-Teachers can help by talking of the intrinsic worth of older adults in society. Respect shows as value grows. Preparation will only be there if the topic is on the agenda for discussion. Best way to broach subject subject is make it real, invite either a carer or a confident newly diagnosed person into class to speak a lived experience. The teacher can make this a real meaningful experience that will make a positive difference to lessen taboo and stigma.
-Think teachers have 2 much to do, would like to see more carers/professionals giving talks, assemblies etc.
-Sex ed is hard enough, mental health brushed over at school, dementia still misunderstood.
-Visits to people w/dementia would be a good start – to encourage interaction and understanding.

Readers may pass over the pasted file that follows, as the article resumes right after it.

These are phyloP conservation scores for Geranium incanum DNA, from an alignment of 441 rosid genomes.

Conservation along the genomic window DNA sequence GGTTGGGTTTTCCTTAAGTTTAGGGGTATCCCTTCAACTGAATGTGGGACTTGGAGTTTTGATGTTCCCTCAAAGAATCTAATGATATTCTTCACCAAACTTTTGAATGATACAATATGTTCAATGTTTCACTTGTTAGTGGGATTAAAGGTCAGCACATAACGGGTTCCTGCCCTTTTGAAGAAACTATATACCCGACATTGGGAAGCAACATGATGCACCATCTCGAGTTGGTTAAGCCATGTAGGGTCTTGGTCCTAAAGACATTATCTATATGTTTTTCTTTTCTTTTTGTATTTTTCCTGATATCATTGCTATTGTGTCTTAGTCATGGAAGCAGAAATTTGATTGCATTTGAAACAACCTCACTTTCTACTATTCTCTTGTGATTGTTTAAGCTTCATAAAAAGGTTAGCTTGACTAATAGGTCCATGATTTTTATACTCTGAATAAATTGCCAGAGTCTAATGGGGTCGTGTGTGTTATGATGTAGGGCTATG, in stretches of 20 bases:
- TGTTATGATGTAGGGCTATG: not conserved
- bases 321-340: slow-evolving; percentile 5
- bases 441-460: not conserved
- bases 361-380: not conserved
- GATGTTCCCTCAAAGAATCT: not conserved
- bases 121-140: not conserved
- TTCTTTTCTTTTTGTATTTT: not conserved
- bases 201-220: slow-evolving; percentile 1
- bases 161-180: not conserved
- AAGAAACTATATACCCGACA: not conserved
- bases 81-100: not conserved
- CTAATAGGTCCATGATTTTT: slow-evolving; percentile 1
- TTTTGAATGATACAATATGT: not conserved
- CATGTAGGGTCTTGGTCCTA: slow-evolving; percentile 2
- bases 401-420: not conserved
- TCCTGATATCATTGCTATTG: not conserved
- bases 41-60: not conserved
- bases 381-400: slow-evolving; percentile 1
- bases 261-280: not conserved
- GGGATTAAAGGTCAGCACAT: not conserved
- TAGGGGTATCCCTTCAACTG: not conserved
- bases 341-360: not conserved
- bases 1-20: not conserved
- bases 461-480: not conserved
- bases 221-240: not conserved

How early do we start?
-We agreed we should start at an age where they can comprehend it, as children (and some adults) have the tendency to make fun of things they don’t know.
-It’s important to teach children early on about dementia so we can reduce the stigma surrounding dementia. Childhood is where we learn habits. Build the habit early on!

How can it be done?
-Music would be a great way for the two generations to interact, as it changes dramatically from one era to another, as does dancing. And as previously discussed music can open many doors for someone living with dementia.
– Would like to see work towards a debate perhaps inter-schools competition about dementia, possible activities, fund raising, awareness raising, why there is such stigma. So many topics children/young people could talk about and bring new ideas to the table.
-Make it a class in schools? Include it in a part of the current curriculum? PSHE? Science?
– In the US they are starting to involve the boy and girl scouts, is this something that has been tried in the UK? Or anywhere else worldwide?